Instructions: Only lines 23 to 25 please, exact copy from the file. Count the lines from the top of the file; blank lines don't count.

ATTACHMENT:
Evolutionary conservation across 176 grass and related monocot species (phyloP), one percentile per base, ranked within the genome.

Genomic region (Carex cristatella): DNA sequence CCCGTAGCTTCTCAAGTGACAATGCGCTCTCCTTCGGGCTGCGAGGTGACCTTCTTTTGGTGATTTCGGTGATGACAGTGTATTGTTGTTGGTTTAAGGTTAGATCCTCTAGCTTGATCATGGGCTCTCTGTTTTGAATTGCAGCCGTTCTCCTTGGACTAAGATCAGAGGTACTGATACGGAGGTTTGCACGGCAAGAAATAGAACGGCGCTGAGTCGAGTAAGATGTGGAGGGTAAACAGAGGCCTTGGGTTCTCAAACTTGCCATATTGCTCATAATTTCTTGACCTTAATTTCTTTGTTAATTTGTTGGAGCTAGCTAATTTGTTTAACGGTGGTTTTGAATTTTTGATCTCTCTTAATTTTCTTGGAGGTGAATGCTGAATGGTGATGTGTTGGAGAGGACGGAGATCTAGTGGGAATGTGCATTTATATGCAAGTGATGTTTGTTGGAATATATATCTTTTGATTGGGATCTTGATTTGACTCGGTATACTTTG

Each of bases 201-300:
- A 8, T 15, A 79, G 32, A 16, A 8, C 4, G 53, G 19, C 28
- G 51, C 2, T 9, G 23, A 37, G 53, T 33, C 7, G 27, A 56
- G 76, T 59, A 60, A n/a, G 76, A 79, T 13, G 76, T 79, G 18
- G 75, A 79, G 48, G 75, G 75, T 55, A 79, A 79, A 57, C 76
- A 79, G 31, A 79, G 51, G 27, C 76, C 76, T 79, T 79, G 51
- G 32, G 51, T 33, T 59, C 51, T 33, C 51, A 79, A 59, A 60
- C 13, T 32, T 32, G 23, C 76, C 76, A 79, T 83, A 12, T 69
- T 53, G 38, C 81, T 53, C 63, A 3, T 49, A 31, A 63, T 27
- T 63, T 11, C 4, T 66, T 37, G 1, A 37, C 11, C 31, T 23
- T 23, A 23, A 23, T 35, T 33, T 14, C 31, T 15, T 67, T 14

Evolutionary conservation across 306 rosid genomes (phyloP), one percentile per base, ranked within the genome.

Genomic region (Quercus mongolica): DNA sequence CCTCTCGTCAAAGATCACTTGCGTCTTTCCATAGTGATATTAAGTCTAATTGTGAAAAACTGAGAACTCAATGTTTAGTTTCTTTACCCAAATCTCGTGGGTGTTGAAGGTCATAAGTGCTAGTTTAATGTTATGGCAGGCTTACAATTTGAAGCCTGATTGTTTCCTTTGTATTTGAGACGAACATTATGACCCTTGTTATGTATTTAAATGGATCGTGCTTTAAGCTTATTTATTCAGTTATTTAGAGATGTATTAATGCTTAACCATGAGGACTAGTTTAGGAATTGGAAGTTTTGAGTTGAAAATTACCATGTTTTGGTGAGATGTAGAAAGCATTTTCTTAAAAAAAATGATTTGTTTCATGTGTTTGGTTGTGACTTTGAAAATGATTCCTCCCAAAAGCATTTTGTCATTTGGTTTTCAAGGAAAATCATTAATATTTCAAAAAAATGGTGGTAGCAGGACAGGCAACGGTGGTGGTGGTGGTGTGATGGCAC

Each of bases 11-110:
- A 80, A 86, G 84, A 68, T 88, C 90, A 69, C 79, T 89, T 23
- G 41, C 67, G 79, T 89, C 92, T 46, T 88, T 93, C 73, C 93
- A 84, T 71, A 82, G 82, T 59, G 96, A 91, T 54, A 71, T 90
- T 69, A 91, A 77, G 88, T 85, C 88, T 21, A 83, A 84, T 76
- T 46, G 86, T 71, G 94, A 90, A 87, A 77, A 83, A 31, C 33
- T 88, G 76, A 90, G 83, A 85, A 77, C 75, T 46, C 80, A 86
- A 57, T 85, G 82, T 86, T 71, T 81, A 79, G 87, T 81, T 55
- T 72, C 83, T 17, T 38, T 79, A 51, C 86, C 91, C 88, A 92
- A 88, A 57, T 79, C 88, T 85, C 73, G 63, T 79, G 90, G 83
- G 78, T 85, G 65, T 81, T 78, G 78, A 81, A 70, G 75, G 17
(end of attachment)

- A 57, T 85, G 82, T 86, T 71, T 81, A 79, G 87, T 81, T 55
- T 72, C 83, T 17, T 38, T 79, A 51, C 86, C 91, C 88, A 92
- A 88, A 57, T 79, C 88, T 85, C 73, G 63, T 79, G 90, G 83